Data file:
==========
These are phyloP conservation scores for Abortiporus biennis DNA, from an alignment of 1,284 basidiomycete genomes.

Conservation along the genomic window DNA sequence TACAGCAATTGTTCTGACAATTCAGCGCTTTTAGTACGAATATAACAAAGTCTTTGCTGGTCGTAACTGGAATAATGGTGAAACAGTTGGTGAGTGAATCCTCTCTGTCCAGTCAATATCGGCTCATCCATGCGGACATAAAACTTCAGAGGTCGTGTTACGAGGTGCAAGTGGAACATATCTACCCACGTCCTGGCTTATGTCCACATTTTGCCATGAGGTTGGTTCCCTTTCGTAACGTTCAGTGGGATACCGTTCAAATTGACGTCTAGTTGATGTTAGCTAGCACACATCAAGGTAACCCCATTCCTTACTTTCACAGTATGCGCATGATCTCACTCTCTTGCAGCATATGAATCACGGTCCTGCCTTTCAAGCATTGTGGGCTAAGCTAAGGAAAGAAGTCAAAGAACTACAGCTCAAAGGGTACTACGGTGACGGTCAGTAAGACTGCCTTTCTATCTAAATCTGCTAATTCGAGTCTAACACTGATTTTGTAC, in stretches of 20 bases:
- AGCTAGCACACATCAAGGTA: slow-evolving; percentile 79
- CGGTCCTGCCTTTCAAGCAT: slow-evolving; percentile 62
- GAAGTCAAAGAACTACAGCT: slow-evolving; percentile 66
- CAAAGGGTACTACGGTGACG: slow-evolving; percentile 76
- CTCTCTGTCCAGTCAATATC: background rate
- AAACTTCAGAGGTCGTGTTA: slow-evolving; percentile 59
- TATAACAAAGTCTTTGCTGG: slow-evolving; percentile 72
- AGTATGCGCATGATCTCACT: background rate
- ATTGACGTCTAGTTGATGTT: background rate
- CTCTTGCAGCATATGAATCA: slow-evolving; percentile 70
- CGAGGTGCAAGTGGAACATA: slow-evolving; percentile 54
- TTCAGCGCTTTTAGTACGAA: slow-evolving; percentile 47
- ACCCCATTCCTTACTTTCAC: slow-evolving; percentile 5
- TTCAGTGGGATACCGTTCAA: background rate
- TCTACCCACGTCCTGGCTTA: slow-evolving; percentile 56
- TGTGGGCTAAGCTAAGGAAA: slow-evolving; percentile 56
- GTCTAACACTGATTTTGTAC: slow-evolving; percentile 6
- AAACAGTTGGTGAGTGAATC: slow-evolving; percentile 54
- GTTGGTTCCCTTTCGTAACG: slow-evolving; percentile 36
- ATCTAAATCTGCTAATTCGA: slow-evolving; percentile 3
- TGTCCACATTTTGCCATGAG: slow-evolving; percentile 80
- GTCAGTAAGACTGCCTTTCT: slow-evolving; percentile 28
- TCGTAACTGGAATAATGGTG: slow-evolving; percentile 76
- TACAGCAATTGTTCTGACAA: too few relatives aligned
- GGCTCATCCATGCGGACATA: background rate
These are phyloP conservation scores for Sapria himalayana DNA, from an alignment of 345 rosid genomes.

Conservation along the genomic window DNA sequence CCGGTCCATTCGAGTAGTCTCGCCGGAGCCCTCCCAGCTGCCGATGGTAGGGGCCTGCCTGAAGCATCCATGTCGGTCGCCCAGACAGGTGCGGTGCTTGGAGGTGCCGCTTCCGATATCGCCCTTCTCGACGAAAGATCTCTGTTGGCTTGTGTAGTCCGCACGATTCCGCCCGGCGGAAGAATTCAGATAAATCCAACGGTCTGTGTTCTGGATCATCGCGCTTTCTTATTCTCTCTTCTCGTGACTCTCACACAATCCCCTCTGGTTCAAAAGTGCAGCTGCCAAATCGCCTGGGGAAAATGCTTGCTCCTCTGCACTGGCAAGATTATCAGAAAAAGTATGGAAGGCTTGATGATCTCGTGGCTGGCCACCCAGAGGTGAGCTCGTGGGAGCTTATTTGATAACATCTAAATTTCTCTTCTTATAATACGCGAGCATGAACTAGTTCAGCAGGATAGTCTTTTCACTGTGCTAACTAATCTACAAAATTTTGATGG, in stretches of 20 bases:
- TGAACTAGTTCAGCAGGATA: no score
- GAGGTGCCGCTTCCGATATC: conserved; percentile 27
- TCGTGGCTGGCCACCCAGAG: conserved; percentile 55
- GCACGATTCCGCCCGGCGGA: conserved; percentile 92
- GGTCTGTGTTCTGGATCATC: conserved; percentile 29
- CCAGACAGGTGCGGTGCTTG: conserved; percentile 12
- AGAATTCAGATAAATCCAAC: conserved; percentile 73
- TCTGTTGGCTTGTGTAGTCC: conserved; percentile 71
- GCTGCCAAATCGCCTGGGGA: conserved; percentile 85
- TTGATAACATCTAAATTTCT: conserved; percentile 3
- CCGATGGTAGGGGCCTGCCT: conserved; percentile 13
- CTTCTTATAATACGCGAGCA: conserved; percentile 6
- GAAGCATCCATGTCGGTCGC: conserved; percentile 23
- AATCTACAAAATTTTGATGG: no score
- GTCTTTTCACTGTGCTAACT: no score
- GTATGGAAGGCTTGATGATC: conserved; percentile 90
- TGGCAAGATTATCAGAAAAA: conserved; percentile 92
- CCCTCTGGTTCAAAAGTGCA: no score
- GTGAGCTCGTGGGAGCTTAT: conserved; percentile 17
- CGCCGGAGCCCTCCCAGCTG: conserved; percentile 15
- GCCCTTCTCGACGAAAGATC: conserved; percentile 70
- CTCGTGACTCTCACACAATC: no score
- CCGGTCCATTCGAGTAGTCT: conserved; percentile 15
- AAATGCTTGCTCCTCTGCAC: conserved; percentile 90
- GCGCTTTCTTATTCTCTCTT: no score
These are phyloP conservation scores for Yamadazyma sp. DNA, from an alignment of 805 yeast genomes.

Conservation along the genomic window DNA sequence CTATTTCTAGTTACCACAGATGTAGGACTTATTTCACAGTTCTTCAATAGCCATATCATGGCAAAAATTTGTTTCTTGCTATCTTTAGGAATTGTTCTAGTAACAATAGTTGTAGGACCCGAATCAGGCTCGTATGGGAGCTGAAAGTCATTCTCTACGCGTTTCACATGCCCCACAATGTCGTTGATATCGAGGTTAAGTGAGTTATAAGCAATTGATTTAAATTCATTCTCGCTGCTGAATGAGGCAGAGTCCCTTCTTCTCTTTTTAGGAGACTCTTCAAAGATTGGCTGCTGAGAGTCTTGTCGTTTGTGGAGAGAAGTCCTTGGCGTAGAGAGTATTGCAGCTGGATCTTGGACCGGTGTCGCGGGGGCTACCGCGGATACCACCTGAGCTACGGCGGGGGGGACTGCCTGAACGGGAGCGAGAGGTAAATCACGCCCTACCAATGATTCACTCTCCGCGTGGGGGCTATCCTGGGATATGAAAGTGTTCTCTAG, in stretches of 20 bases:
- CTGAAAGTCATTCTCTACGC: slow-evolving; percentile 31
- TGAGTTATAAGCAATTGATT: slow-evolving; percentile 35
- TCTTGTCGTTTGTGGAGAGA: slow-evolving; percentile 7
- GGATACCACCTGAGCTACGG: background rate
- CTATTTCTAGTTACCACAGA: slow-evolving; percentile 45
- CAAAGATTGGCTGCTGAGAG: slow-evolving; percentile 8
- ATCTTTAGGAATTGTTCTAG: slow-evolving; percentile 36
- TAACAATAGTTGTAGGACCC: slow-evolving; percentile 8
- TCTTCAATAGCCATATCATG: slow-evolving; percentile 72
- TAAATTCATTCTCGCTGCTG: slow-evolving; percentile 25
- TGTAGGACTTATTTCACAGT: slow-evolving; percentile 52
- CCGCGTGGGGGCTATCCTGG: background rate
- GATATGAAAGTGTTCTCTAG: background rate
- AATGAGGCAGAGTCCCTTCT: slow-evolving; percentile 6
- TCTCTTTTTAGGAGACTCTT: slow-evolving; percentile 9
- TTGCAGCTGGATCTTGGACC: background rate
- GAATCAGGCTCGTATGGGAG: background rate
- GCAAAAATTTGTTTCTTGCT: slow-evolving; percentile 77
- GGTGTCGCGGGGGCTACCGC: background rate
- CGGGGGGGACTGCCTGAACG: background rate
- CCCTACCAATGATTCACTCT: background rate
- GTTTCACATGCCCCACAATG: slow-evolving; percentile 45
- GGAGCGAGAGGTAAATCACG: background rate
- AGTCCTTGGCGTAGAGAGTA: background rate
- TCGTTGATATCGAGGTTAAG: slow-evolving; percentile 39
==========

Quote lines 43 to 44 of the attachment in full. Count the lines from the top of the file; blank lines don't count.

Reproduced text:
- AATCTACAAAATTTTGATGG: no score
- GTCTTTTCACTGTGCTAACT: no score